Bengaluru-headquartered microfinance firm CreditAccess Grameen Ltd, which operates as Grameen Koota, has filed its draft red herring prospectus with the country’s markets regulator to float an initial public offering.
The company, which counts private equity firm Olympus Capital Holdings Asia India Advisors Pvt. Ltd among its key investors, will issue fresh shares worth Rs 900 crore. Also, its promoter, the Netherlands-based CreditAccess Asia NV, will sell 10.28 million shares.
The IPO size is estimated at Rs 1,500 crore ($236 million), according to two people familiar with the development.
VCCircle had first reported the company’s plan to go public in September last year.
Grameen Koota is the second-largest microfinance institution in India. It will likely become the largest by the end of 2018 if its peer Bharat Financial Inclusion completes a planned merger with IndusInd Bank.
IndusInd Bank recently said the acquisition of Bharat Financial is likely to be completed by the second quarter of the next financial year.
CreditAccess holds about 99.5% of Grameen Koota. The microfinance firm’s promoters and employees own the remaining stake.
Hong Kong-headquartered private equity firm Olympus Capital Asia is CreditAccess’ largest investor with a 16% stake. In January last year, it secured $30 million from Olympus Capital to fund expansion in existing markets and set up operations in new geographies within Asia.
Olympus Capital specialises in control-oriented investments in mid-market companies with a strong focus on the financial services sector.
Other investors include the Asian Development Bank with a stake of around 10%.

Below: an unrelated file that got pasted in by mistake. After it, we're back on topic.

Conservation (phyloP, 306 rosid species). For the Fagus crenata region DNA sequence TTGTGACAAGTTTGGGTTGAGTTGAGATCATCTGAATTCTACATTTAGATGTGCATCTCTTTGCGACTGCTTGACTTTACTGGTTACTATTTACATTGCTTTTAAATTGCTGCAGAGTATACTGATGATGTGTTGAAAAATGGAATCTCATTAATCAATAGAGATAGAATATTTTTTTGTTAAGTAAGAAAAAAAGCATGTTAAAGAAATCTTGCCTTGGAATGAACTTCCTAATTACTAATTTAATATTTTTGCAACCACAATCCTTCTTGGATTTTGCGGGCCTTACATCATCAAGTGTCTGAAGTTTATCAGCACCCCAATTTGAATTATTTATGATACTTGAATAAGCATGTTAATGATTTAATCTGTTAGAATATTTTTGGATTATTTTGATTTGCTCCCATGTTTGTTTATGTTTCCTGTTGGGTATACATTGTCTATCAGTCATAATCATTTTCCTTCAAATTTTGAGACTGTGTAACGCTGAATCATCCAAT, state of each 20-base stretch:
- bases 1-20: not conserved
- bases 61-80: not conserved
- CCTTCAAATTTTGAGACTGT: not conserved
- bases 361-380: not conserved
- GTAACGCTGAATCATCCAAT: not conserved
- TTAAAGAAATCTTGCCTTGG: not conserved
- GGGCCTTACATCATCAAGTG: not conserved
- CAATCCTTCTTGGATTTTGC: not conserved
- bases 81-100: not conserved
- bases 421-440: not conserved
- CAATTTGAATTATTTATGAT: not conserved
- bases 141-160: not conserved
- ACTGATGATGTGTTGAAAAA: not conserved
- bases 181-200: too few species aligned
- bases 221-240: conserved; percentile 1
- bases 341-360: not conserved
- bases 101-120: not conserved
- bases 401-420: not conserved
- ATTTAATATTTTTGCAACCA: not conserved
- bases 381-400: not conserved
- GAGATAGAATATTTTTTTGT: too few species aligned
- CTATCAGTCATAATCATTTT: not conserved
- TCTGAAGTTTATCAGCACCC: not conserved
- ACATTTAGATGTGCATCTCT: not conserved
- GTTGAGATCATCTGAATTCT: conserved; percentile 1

“Olympus ACF Pte. Ltd holds more than 10% of the equity share capital of CAA. However, by virtue of being purely a financial investor in CAA, Olympus ACF is not being disclosed as an entity forming part of the promoter group,” the company stated in its draft documents filed with the Securities and Exchange Board of India.
CreditAccess Grameen will join other microfinance institutions-turned-small finance banks such as Ujjivan Financial Services Ltd, Equitas Holdings Ltd and AU Small Finance Bank Ltd in going public. The trio saw a massive response from investors when their shares went on sale.
In May 2016, the IPO of Bengaluru-based microfinance firm Ujjivan Financial received bids for 40.66 times while the IPO of Equitas was covered more than 16 times.
Private equity-backed AU Small Finance Bank’s IPO was subscribed more than 50 times.
VCCircle had reported last month that CreditAccess Grameen’s peer company Arohan Financial Services Pvt. Ltd had shortlisted investment bankers to float an IPO.
Here’s a snapshot of the proposed IPO:
Grameen Koota is looking to raise around Rs 1,500 crore through a combination of fresh and secondary share sales.